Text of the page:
Illini-Alert test exceeds CITES’ expectations

By Kevin McLoughlin

The latest trial run for Illini-Alert, held Tuesday, has exceeded CITES expectations, according to officials.

All of the approximately 134,000 e-mail and text messages left the vendor system within five minutes, a marked improvement from the previous test Feb. 17, said Michael Corn, chief privacy and security officer for Campus Information Technologies and Educational Services.

Considering the goal was set at six minutes, Corn considers this test a success. However, CITES can only track the messages until they reach the cell phone or e-mail provider. After this point, it is up to those systems to disperse the messages.

“We can’t track when it is actually delivered to your phone or Gmail account – we do track when the message was handed off successfully,” Corn said.

CITES is going through reports from those who did not receive messages Tuesday morning.

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Early reports indicate that almost every user received the message via text or e-mail, but a few dozen did not receive both, and there are potentially more users who will not report their difficulties.

Further research is being conducted to determine whether the incidents are due to continuing difficulties with Illini-Alert or problems on the part of cell phone and e-mail service providers. There have been no difficulties discovered yet with specific cell phone companies or e-mail providers during Tuesday’s test, unlike the previous test, Corn said.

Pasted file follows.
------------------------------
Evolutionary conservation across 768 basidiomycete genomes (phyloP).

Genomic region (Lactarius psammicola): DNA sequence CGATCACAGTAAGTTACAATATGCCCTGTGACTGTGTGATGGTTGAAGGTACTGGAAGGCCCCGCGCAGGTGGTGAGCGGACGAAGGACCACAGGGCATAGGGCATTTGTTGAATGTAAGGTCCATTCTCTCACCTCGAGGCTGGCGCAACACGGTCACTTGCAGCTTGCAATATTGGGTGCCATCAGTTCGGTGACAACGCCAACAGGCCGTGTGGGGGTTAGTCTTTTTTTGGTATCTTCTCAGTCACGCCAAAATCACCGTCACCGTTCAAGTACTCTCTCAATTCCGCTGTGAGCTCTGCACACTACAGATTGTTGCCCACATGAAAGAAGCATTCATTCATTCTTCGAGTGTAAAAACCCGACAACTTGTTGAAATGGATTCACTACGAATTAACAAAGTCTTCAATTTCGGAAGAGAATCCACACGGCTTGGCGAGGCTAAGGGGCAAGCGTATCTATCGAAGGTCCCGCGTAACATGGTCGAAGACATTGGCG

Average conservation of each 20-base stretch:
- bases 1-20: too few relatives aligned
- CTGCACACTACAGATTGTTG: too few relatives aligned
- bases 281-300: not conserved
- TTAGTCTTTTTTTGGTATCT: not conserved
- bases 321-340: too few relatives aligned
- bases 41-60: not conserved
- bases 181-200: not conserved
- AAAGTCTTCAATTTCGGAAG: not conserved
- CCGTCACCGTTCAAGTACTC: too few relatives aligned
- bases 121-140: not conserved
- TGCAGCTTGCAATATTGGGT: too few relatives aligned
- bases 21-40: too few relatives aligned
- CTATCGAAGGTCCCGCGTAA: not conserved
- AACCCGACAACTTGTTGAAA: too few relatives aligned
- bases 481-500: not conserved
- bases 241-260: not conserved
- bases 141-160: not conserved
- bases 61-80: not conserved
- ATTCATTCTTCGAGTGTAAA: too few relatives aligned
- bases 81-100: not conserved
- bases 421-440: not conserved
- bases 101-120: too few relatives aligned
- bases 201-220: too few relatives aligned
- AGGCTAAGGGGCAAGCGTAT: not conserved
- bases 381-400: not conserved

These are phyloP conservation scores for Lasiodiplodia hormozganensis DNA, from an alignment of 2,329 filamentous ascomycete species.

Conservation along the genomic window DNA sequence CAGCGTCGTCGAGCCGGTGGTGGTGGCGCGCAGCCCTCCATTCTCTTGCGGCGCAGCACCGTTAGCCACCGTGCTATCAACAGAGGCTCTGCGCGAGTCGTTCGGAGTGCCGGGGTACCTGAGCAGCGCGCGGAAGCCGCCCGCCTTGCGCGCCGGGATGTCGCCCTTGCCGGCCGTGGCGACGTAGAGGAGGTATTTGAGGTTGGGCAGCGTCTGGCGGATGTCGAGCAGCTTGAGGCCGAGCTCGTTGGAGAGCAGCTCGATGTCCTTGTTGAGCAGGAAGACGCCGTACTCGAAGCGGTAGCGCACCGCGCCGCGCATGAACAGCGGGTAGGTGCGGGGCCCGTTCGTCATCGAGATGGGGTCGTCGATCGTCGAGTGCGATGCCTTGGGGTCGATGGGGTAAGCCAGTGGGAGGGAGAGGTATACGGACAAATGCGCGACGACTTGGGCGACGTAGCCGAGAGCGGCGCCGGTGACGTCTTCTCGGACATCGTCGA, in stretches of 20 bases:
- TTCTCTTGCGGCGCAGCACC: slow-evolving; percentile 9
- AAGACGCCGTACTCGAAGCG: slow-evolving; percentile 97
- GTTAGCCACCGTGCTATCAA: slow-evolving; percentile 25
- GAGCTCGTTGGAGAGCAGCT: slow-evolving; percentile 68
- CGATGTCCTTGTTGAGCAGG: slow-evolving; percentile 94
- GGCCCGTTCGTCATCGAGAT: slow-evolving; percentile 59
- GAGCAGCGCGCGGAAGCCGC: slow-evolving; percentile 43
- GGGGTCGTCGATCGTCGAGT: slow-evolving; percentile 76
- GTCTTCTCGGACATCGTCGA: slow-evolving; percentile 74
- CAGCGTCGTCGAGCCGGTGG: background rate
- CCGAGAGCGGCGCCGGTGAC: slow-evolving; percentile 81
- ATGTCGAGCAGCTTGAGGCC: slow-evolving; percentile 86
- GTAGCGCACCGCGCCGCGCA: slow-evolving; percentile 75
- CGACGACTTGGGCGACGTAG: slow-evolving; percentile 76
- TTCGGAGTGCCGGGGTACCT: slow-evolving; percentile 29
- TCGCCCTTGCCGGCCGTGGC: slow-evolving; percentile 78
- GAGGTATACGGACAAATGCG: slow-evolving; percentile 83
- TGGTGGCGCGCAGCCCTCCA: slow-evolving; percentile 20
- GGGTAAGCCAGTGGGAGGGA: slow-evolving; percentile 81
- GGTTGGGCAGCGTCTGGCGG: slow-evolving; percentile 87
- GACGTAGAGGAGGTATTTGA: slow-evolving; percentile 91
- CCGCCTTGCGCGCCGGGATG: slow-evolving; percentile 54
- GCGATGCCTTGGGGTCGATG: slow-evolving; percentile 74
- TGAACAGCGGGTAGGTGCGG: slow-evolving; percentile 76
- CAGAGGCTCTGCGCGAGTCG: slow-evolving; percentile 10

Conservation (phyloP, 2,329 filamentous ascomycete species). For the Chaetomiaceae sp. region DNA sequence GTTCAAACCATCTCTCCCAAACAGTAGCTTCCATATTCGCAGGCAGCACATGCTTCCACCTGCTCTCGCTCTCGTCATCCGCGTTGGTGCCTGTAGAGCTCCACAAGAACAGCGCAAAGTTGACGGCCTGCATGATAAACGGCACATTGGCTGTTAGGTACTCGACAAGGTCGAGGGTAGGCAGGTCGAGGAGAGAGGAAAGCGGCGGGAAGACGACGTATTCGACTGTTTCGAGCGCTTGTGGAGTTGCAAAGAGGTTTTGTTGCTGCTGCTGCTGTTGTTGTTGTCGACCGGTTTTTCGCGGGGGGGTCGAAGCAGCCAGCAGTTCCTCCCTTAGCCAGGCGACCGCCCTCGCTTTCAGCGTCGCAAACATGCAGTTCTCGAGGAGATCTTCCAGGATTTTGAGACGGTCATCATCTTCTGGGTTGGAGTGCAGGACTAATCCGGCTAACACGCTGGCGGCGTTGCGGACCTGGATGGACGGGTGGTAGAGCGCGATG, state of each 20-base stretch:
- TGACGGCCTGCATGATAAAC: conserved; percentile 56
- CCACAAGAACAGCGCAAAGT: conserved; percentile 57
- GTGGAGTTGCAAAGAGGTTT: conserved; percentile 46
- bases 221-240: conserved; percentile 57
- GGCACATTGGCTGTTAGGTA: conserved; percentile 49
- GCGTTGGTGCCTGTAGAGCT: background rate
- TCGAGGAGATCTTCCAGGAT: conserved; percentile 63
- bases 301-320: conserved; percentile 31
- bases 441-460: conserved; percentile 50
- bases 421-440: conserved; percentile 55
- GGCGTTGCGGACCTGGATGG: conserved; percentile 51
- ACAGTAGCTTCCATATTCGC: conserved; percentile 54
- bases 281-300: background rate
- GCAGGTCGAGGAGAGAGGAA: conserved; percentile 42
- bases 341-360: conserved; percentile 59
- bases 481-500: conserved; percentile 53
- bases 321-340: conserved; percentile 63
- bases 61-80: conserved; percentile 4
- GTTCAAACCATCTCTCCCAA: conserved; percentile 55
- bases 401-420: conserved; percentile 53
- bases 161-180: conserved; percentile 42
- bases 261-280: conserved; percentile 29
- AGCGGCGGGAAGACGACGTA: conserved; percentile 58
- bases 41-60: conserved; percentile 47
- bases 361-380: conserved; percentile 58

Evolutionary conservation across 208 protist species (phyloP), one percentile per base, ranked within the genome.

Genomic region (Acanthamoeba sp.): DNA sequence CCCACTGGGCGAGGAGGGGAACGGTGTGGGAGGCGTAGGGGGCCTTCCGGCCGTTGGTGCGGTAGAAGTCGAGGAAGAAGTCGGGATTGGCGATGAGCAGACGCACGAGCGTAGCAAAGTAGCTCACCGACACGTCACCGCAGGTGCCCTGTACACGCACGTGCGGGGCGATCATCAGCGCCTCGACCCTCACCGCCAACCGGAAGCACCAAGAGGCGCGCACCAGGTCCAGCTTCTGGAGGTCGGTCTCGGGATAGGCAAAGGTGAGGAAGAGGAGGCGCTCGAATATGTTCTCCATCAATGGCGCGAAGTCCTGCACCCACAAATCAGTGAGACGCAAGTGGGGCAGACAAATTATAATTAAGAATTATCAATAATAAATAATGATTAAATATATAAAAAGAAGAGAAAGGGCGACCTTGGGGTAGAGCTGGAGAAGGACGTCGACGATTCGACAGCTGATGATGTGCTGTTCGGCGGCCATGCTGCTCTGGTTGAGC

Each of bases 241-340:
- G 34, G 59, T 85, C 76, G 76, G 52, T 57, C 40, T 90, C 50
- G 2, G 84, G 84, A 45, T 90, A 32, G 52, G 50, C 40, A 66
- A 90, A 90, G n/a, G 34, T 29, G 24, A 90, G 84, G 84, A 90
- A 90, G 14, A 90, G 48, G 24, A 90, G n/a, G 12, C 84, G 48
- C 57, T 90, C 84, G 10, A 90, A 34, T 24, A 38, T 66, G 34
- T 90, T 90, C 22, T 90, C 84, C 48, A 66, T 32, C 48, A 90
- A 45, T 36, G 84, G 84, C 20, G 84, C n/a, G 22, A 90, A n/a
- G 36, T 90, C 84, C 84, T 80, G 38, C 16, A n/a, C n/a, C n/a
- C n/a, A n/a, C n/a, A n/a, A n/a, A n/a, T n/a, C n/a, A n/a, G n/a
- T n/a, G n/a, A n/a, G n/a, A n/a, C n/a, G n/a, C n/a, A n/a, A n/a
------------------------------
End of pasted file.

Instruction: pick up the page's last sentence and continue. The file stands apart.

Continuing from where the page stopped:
“The problems are fractions of a percent,” Corn said. “The system performed well in excess of our expectations, and we are very satisfied.”

In order to ensure that the system continues functioning optimally, tests will occur periodically campuswide and regularly on a much smaller scale, he added.

While these tests are designed to increase security on campus, students are divided on how much safer they feel because of the system.

Isabelle Collazo, sophomore in FAA, said that she definitely felt safer on campus because of Illini-Alert, as students can learn about incidents no matter where they are on campus.

Collazo said she received her text at 10:03 Tuesday morning.

“People might not look at it if you test it too much,” said Kaitlin Lang, a junior in FAA. Lang received her text promptly at 10 a.m. Lang said that she did not necessarily feel safer because of this system, as she did not think the system would discourage incidents on campus. “But I do feel better that I’m informed,” she said.